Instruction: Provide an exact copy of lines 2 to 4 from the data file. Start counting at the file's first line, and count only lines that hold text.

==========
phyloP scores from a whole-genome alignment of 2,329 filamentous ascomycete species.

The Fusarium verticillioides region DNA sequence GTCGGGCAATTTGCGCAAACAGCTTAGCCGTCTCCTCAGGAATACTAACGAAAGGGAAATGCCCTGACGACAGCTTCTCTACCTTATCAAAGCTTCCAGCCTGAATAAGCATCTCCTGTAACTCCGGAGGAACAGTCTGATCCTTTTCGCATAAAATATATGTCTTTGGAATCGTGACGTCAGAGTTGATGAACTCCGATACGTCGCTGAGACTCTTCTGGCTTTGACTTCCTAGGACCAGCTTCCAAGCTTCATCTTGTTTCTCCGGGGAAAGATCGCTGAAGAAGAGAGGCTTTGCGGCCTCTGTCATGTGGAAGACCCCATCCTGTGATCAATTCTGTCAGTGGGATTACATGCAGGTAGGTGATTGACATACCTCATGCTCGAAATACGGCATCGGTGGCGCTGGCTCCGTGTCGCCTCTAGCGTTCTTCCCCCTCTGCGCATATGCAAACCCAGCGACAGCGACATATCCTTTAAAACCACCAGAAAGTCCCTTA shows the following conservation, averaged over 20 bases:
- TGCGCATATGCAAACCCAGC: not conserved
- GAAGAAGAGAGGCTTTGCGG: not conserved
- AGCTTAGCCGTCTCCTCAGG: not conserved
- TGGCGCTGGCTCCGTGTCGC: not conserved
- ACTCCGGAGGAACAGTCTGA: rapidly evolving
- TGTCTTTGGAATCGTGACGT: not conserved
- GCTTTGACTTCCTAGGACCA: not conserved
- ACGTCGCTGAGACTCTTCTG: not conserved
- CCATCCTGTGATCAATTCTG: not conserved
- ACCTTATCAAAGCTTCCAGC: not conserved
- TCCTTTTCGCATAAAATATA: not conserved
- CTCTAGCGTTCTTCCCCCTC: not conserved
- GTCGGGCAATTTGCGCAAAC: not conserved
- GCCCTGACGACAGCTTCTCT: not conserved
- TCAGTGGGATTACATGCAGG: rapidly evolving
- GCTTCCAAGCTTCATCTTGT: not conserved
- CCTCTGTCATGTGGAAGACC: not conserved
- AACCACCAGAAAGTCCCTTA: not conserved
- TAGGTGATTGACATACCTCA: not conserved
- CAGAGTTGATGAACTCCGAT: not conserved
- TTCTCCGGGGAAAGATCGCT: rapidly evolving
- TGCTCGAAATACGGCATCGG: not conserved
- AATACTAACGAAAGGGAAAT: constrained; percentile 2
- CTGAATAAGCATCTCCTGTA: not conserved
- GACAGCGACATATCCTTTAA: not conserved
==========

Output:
The Fusarium verticillioides region DNA sequence GTCGGGCAATTTGCGCAAACAGCTTAGCCGTCTCCTCAGGAATACTAACGAAAGGGAAATGCCCTGACGACAGCTTCTCTACCTTATCAAAGCTTCCAGCCTGAATAAGCATCTCCTGTAACTCCGGAGGAACAGTCTGATCCTTTTCGCATAAAATATATGTCTTTGGAATCGTGACGTCAGAGTTGATGAACTCCGATACGTCGCTGAGACTCTTCTGGCTTTGACTTCCTAGGACCAGCTTCCAAGCTTCATCTTGTTTCTCCGGGGAAAGATCGCTGAAGAAGAGAGGCTTTGCGGCCTCTGTCATGTGGAAGACCCCATCCTGTGATCAATTCTGTCAGTGGGATTACATGCAGGTAGGTGATTGACATACCTCATGCTCGAAATACGGCATCGGTGGCGCTGGCTCCGTGTCGCCTCTAGCGTTCTTCCCCCTCTGCGCATATGCAAACCCAGCGACAGCGACATATCCTTTAAAACCACCAGAAAGTCCCTTA shows the following conservation, averaged over 20 bases:
- TGCGCATATGCAAACCCAGC: not conserved
- GAAGAAGAGAGGCTTTGCGG: not conserved